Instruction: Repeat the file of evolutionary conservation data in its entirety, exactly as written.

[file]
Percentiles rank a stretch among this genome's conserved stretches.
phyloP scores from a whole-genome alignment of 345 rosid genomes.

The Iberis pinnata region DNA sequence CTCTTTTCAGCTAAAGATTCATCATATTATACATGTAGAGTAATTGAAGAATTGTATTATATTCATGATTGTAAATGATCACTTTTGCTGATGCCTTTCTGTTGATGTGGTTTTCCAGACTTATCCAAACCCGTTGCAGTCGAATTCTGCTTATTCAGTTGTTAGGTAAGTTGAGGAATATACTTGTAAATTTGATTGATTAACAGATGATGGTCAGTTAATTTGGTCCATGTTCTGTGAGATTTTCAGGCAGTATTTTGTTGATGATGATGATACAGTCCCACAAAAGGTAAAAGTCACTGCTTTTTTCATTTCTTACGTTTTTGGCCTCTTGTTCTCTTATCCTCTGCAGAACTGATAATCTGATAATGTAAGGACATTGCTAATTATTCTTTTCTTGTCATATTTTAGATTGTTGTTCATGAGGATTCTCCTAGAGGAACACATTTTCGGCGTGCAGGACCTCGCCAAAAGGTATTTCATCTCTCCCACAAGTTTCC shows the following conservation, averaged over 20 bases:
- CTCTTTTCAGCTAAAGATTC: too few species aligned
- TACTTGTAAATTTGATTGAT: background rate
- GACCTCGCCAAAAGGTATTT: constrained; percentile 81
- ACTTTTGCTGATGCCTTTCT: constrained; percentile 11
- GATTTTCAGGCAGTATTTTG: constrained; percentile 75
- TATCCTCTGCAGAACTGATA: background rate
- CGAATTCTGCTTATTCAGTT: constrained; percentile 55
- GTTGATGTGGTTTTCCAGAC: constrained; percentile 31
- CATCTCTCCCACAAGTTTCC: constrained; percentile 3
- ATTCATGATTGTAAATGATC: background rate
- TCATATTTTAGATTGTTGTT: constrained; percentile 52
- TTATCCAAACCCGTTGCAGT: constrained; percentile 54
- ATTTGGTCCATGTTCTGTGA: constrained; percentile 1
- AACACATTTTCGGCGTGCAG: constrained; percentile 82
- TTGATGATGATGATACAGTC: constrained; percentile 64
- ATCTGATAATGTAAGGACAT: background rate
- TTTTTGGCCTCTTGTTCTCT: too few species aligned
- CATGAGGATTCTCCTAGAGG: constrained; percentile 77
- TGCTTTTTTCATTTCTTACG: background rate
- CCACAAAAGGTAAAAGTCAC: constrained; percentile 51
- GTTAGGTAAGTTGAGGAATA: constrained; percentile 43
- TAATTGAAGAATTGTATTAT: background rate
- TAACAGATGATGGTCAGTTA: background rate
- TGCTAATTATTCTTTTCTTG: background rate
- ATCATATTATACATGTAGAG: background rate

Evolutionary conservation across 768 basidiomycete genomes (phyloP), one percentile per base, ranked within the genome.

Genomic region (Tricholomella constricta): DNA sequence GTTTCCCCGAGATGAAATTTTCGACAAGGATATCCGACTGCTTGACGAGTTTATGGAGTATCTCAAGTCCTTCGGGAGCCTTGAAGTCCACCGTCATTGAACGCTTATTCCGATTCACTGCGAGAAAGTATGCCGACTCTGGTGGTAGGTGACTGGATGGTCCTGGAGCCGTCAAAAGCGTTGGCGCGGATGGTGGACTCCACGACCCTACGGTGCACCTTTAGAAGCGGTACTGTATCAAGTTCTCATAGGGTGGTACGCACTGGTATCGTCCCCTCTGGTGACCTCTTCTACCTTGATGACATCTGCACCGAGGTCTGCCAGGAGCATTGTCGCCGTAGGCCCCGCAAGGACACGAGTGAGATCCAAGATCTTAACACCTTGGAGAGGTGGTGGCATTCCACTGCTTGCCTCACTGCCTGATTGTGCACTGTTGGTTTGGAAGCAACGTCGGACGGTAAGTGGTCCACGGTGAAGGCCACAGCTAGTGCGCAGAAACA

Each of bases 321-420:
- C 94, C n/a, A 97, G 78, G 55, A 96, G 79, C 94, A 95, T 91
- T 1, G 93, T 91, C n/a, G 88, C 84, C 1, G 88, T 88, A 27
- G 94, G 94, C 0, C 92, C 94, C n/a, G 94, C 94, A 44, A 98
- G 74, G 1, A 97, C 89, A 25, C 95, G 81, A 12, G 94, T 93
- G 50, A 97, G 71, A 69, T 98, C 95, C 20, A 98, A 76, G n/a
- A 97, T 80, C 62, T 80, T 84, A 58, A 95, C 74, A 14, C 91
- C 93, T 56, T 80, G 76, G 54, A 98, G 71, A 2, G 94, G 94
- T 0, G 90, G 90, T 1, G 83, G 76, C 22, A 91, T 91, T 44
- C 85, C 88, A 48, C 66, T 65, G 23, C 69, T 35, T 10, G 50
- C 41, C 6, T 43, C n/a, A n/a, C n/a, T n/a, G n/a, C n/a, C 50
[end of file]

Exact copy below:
Percentiles rank a stretch among this genome's conserved stretches.
phyloP scores from a whole-genome alignment of 345 rosid genomes.

The Iberis pinnata region DNA sequence CTCTTTTCAGCTAAAGATTCATCATATTATACATGTAGAGTAATTGAAGAATTGTATTATATTCATGATTGTAAATGATCACTTTTGCTGATGCCTTTCTGTTGATGTGGTTTTCCAGACTTATCCAAACCCGTTGCAGTCGAATTCTGCTTATTCAGTTGTTAGGTAAGTTGAGGAATATACTTGTAAATTTGATTGATTAACAGATGATGGTCAGTTAATTTGGTCCATGTTCTGTGAGATTTTCAGGCAGTATTTTGTTGATGATGATGATACAGTCCCACAAAAGGTAAAAGTCACTGCTTTTTTCATTTCTTACGTTTTTGGCCTCTTGTTCTCTTATCCTCTGCAGAACTGATAATCTGATAATGTAAGGACATTGCTAATTATTCTTTTCTTGTCATATTTTAGATTGTTGTTCATGAGGATTCTCCTAGAGGAACACATTTTCGGCGTGCAGGACCTCGCCAAAAGGTATTTCATCTCTCCCACAAGTTTCC shows the following conservation, averaged over 20 bases:
- CTCTTTTCAGCTAAAGATTC: too few species aligned
- TACTTGTAAATTTGATTGAT: background rate
- GACCTCGCCAAAAGGTATTT: constrained; percentile 81
- ACTTTTGCTGATGCCTTTCT: constrained; percentile 11
- GATTTTCAGGCAGTATTTTG: constrained; percentile 75
- TATCCTCTGCAGAACTGATA: background rate
- CGAATTCTGCTTATTCAGTT: constrained; percentile 55
- GTTGATGTGGTTTTCCAGAC: constrained; percentile 31
- CATCTCTCCCACAAGTTTCC: constrained; percentile 3
- ATTCATGATTGTAAATGATC: background rate
- TCATATTTTAGATTGTTGTT: constrained; percentile 52
- TTATCCAAACCCGTTGCAGT: constrained; percentile 54
- ATTTGGTCCATGTTCTGTGA: constrained; percentile 1
- AACACATTTTCGGCGTGCAG: constrained; percentile 82
- TTGATGATGATGATACAGTC: constrained; percentile 64
- ATCTGATAATGTAAGGACAT: background rate
- TTTTTGGCCTCTTGTTCTCT: too few species aligned
- CATGAGGATTCTCCTAGAGG: constrained; percentile 77
- TGCTTTTTTCATTTCTTACG: background rate
- CCACAAAAGGTAAAAGTCAC: constrained; percentile 51
- GTTAGGTAAGTTGAGGAATA: constrained; percentile 43
- TAATTGAAGAATTGTATTAT: background rate
- TAACAGATGATGGTCAGTTA: background rate
- TGCTAATTATTCTTTTCTTG: background rate
- ATCATATTATACATGTAGAG: background rate

Evolutionary conservation across 768 basidiomycete genomes (phyloP), one percentile per base, ranked within the genome.

Genomic region (Tricholomella constricta): DNA sequence GTTTCCCCGAGATGAAATTTTCGACAAGGATATCCGACTGCTTGACGAGTTTATGGAGTATCTCAAGTCCTTCGGGAGCCTTGAAGTCCACCGTCATTGAACGCTTATTCCGATTCACTGCGAGAAAGTATGCCGACTCTGGTGGTAGGTGACTGGATGGTCCTGGAGCCGTCAAAAGCGTTGGCGCGGATGGTGGACTCCACGACCCTACGGTGCACCTTTAGAAGCGGTACTGTATCAAGTTCTCATAGGGTGGTACGCACTGGTATCGTCCCCTCTGGTGACCTCTTCTACCTTGATGACATCTGCACCGAGGTCTGCCAGGAGCATTGTCGCCGTAGGCCCCGCAAGGACACGAGTGAGATCCAAGATCTTAACACCTTGGAGAGGTGGTGGCATTCCACTGCTTGCCTCACTGCCTGATTGTGCACTGTTGGTTTGGAAGCAACGTCGGACGGTAAGTGGTCCACGGTGAAGGCCACAGCTAGTGCGCAGAAACA

Each of bases 321-420:
- C 94, C n/a, A 97, G 78, G 55, A 96, G 79, C 94, A 95, T 91
- T 1, G 93, T 91, C n/a, G 88, C 84, C 1, G 88, T 88, A 27
- G 94, G 94, C 0, C 92, C 94, C n/a, G 94, C 94, A 44, A 98
- G 74, G 1, A 97, C 89, A 25, C 95, G 81, A 12, G 94, T 93
- G 50, A 97, G 71, A 69, T 98, C 95, C 20, A 98, A 76, G n/a
- A 97, T 80, C 62, T 80, T 84, A 58, A 95, C 74, A 14, C 91
- C 93, T 56, T 80, G 76, G 54, A 98, G 71, A 2, G 94, G 94
- T 0, G 90, G 90, T 1, G 83, G 76, C 22, A 91, T 91, T 44
- C 85, C 88, A 48, C 66, T 65, G 23, C 69, T 35, T 10, G 50
- C 41, C 6, T 43, C n/a, A n/a, C n/a, T n/a, G n/a, C n/a, C 50